First to the ice.

UNIONDALE, N.Y. David Ullstrom scored early in the third period which would give Islanders a dominant four goal lead, but I will divert to the ole’ adage “it aint over till the fat lady sings”. Tampa Bay would score the next 3 and would

Evgeni Nabokov made 23 saves in the victory on the Island
Evgeni Nabokov made 23 saves in the victory on the Island

cool off the young crowd at the coliseum. Luckily for their fans the Isles would escape with a narrow victory as mental mistakes and errors, which would lead to crucial penalties, would mar the final few minutes.

Jack Capuano the coach of the Islanders would take part in his first game of the season as he missed Saturday’s opening night as he was hospitalized due to surgery to remove a kidney stone. Michael Grabner, Matt Martin and Kyle Okposo would also light the lamp in addition to Ullstrom. For the Lightning Martin St.Louis, Benoit Pouliot and 2012 NHL scoring leader Steven Stamkos would tally in the loss. Both Teams are 1-1 with 2 points. The Islanders next contest will be Thursday as they head north of the border for a conference matchup vs Toronto.

 

The afternoon finale on the Hardwood.

The suddenly mediocre New York Knicks hosted the upstart Brooklyn Nets. The Knicks have play once in a week as they traveled across the Atlantic for a game verse Detroit this past Thursday. The Knicks would come into MLK day dropping their previous two MLK contests. Would traveling and jet lag fatigue be a factor?

NEW YORK, NEW YORK: Former All star Joe Johnson made a go-ahead shot with 22 seconds left as his 25 points would lead the Black & White from Brooklyn to a 88-85 over there rivals from Manhattan. In the first year of the Brooklyn Nets they would split the 4 game regular season series. The Knicks who came into the day with a two game division lead had it cut 1 as suddenly they are reeling on their home floor.

Three Nets players would register double doubles including Kris Humphries who was a spark plug off the bench. Carmelo Anthony for the Knicks would drain 29 points but would come up short in the fourth quarter shooting 0-6 from the field. Melo looked tired and drained as his baseline attempt in the final minute looked deflated. Melo would gain separation from the defender and come up with a great look from 12 feet, but looked lethargic in the actual execution. The Knicks are 4-6 in their last ten while Brooklyn is 9-1. It doesn’t get much easier for NYK as they will head to Boston Thursday for a 8pm contest vs the Celtics. Brooklyn is 12-2 since PJ Carlesimo took over as head coach December 27th.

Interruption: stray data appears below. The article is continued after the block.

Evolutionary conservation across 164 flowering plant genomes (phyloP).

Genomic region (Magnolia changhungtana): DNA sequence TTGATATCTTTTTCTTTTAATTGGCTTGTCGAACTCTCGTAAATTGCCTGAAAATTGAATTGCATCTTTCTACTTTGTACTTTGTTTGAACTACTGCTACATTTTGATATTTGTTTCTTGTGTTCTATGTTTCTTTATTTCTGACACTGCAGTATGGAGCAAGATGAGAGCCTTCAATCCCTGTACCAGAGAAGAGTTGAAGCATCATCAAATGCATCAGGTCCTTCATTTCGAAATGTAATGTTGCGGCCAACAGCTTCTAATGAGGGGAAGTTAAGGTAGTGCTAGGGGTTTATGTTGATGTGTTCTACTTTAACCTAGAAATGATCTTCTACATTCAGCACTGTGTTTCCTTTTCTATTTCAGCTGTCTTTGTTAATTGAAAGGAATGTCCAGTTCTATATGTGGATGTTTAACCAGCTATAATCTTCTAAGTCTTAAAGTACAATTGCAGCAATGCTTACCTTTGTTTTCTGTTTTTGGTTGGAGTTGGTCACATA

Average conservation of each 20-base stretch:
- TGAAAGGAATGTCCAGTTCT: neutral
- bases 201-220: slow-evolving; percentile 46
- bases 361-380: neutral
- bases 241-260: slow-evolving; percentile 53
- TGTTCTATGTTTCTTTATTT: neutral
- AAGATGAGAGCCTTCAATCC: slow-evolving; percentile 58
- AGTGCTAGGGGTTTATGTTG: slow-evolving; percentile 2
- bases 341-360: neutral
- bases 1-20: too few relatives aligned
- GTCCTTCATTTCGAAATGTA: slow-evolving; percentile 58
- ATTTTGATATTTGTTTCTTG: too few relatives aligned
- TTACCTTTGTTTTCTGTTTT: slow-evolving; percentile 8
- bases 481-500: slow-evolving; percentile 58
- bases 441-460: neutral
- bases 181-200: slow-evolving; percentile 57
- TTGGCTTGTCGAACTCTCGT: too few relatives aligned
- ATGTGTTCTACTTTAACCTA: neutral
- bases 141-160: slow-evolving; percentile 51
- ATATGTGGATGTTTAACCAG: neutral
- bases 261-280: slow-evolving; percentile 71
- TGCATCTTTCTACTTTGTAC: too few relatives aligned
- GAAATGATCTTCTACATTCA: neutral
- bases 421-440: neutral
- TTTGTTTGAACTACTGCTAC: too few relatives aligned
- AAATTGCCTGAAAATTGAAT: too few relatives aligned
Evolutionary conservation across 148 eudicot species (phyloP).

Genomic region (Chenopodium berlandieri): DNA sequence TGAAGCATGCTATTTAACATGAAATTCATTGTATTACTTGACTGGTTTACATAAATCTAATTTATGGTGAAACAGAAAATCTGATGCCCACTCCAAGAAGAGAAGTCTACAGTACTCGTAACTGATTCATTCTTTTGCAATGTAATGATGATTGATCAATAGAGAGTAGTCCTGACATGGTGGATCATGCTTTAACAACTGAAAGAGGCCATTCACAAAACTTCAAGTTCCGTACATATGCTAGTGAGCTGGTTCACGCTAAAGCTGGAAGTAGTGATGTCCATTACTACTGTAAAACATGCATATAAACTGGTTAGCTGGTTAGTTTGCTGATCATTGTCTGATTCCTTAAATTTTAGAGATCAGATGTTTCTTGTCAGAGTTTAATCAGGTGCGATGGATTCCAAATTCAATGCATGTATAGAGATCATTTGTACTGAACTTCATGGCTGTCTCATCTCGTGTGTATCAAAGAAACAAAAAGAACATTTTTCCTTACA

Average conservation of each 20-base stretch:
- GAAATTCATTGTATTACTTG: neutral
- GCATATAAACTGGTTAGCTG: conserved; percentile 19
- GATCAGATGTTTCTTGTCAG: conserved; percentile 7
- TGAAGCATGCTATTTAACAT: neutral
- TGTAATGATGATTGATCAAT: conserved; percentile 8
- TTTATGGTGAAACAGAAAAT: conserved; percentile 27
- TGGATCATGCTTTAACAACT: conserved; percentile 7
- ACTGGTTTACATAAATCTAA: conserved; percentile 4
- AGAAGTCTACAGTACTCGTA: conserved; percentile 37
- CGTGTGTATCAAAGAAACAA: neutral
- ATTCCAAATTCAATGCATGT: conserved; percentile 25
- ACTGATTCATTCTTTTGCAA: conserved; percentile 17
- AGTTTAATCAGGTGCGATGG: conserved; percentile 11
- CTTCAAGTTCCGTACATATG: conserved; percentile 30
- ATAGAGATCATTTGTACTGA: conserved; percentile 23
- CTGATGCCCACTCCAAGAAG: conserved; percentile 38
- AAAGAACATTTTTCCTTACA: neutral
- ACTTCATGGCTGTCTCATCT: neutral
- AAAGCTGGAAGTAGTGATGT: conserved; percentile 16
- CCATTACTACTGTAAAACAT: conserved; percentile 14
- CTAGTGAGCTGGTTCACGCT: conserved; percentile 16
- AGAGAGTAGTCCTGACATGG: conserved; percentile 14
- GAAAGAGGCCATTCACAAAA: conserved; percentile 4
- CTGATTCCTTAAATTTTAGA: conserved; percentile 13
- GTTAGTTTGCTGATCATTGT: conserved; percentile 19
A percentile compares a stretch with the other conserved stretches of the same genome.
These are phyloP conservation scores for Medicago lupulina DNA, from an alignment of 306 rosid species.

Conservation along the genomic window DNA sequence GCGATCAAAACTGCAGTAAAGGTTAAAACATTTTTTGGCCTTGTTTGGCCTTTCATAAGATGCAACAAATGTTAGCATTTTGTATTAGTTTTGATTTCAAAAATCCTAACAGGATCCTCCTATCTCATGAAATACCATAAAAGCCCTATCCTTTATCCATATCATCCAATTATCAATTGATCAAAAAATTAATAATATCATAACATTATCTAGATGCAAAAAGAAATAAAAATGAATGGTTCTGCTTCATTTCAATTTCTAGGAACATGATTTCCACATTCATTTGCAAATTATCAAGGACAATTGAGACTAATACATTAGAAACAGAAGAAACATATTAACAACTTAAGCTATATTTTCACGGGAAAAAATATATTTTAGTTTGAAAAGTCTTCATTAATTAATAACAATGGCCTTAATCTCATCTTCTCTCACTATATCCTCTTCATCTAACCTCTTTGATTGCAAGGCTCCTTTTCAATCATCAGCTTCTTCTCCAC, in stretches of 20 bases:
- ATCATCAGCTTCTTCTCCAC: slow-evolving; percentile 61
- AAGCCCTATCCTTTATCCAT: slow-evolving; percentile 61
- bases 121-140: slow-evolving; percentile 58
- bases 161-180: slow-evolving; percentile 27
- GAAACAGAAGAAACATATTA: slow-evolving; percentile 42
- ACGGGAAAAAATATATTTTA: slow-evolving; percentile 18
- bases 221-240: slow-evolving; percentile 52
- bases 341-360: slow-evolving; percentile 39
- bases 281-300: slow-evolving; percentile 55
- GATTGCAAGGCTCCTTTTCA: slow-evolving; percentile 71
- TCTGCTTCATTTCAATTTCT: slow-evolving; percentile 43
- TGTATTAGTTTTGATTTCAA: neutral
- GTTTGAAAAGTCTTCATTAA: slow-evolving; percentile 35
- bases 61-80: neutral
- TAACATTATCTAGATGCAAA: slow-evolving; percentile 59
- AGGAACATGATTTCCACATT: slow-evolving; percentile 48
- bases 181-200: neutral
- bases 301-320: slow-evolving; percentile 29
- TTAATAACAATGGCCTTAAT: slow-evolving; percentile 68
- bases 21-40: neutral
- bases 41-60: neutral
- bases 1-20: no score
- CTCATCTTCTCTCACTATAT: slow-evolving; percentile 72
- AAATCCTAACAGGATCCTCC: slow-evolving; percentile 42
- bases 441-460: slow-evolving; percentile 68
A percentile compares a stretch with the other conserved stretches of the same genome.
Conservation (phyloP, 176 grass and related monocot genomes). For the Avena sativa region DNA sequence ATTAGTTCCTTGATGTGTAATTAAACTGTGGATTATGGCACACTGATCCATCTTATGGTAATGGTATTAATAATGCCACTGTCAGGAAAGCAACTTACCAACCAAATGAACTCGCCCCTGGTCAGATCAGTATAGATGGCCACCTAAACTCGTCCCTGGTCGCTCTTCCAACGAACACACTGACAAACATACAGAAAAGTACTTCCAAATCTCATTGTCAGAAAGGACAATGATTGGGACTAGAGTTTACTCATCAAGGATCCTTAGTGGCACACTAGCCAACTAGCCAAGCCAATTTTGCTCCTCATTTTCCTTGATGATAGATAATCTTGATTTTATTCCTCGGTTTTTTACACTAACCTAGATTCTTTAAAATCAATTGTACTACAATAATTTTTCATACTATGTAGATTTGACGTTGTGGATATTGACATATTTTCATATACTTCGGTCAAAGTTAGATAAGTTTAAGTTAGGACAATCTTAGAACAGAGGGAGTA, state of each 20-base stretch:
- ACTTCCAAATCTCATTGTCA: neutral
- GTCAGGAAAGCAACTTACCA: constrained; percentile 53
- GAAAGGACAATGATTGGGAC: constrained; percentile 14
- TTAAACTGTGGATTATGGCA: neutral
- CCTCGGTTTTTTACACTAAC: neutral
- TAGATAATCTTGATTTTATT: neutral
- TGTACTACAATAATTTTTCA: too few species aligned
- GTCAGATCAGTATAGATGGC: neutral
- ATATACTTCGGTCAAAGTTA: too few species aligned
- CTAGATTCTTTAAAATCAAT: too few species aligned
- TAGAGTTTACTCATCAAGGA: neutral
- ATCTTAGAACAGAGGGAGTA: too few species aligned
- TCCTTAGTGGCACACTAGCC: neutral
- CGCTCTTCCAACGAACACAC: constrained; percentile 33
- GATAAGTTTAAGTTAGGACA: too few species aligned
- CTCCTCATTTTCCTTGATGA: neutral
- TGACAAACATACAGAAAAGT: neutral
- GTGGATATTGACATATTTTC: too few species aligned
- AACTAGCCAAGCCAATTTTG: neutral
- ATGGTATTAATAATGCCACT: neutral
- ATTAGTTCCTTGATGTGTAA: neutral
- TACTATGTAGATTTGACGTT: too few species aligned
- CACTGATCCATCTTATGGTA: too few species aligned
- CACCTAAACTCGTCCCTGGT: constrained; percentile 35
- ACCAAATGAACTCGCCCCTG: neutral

Joe Johnson Scores a basket with under :30 seconds to play to send Brooklyn back to the 718 with a victory
Joe Johnson Scores a basket with under :30 seconds to play to send Brooklyn back to the 718 with a victory

Injury Report:

Amare Stoudemire (Damaged Knee Tissue Debridement Surgery) would play 27 minutes which is the most he has since complaining of knee soreness on January 7th. This was Amare’s 8th contest of the season; in those he has averaged 10.4 PPG while averaging 20.8 minutes.

Iman Shumpert (Torn ACL & Meniscus) scored 2 points and played 20 minutes, which is his limit per game to start. As his season progresses he is expected to extend those minutes based on a timetable and overall comfort. Shumpert’s defense which is his staple is almost on point, which shooting and timing will get better with more playing time.

 

Sunday (Jan 20)

NEW YORK, NEW YORK – With this lockout shortened 48 game season has commenced every day is double as important. The Pittsburgh Penguins have four points and lead the Atlantic Division. On the Flipside the Vegas favorite New York Rangers and Philadelphia Flyers have zero. With the season being so short, it is never to early to look a head to the post season. When Pascal Dupuis tallied the Penguins fourth goal of the game just 29 minutes into the contest it would chase the reigning Vezina Trophy winner Henrik Lunqvist in favor of back up Martin Biron. All en route to a 6-3 Penguins victory. “Personally, it was a tough night,” Lundqvist said. “I don’t really have a good explanation. I just have to keep working hard and try to get better. “I understand the decision. It’s a game where right from the get-go, it felt like the puck was really bouncing my way.”